The Total project in northern Russia, the Kharyaga field, has been the object of bitter dispute for years, with the Russian government accusing Total of excessive delays in completing work.

Relations between Russian state-controlled gas giant Gazprom and BP-TNK have also been rocky, with Gazprom blocking TNK-BP from developing its Kovykta gas field for several years.

Russian business daily Vedomosti reported earlier this month that Gazprom was in talks to buy up to half of TNK-BP in a deal that could be worth 25 billion dollars (20 billion euros). Trutnev said Tuesday that the Total-led Kharyaga oil field and TNK-BP Kovykta gas field would both be inspected.

"There will be verification of the Kharyaga and Kovykta energy fields on the basis of respect (by the companies) of the terms of the license and environmental standards," he said.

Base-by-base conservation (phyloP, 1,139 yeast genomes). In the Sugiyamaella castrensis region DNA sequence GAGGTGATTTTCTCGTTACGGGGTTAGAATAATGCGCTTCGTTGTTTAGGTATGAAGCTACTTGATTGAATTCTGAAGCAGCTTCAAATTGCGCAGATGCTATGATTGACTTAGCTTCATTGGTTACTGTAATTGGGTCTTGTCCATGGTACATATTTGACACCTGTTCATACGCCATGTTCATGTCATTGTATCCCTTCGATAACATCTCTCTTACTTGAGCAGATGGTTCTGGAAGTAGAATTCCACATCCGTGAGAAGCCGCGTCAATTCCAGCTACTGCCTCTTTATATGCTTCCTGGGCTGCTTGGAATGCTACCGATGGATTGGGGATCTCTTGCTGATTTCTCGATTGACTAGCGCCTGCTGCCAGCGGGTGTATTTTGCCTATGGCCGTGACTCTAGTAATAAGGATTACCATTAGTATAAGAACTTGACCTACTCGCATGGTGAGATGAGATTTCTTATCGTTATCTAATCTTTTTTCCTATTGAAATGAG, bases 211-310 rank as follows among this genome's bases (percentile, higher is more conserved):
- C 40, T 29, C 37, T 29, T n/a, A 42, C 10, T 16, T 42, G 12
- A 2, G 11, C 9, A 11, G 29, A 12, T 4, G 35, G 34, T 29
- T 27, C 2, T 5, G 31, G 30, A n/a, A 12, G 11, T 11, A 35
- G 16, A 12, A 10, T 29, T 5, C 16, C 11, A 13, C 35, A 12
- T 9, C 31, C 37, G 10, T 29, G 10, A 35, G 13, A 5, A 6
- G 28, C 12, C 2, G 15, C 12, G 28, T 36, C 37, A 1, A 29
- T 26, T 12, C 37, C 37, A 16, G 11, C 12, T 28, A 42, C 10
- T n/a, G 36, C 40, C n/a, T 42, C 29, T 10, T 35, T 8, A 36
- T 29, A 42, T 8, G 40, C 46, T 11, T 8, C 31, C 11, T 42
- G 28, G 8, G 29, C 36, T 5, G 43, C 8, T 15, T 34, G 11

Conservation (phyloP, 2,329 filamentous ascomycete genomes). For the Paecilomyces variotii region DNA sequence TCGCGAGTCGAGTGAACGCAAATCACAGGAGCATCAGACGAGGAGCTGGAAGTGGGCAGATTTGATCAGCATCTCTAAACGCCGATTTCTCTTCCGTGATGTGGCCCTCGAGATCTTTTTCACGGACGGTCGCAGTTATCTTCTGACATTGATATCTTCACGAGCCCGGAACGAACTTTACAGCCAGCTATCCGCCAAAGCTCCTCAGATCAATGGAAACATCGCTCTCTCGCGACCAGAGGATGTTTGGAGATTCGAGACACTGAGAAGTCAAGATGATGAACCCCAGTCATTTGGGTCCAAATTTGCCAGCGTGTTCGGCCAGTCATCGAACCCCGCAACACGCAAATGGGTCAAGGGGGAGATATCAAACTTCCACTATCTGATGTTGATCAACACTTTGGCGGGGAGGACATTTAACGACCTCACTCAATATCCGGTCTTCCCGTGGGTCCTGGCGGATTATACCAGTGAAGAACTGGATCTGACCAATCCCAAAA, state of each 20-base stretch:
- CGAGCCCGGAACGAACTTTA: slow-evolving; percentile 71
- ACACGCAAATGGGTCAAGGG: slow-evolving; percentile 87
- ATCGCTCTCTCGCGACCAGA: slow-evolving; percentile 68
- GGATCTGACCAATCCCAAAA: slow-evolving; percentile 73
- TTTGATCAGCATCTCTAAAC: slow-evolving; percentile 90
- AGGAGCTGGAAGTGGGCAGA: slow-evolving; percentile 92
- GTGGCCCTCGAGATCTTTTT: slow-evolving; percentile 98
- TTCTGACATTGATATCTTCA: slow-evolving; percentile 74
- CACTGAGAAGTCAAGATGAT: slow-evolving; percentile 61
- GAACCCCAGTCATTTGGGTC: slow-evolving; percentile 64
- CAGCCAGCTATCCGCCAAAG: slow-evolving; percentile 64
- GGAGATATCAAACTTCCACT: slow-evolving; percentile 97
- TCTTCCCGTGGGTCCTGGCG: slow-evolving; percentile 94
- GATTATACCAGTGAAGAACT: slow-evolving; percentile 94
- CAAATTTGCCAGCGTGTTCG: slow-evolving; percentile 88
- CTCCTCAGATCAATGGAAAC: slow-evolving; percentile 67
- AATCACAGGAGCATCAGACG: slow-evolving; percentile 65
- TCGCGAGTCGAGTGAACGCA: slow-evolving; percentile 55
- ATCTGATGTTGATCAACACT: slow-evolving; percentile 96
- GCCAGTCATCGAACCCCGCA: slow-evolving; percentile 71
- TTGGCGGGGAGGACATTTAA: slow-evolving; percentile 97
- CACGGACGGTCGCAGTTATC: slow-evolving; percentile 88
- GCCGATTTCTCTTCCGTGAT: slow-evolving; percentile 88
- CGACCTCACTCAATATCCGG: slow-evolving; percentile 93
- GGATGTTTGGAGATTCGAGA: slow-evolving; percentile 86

Referring to environmental concern about Shell and its work on Sakhalin Island, he added: "Basically, there are violations and they are more than significant." A delegation of experts had left for Sakhalin on Monday to inspect the project.

Their mission would take a month and conclusions would be made public a month later.

"We want a response to a very simple question: is it possible to repair the damage inflicted without stopping the project?" said Trutnev, adding that his minstry "has no intention of harming a company that has invested in Russia".

Shell owns a 55-percent stake in Sakhalin-2, and Japanese firms Mitsui and Co and Mitsubishi Corp hold the remainder.

earlier related report
EBRD Delays Decision On Funding For Sakhalin-2 Energy Project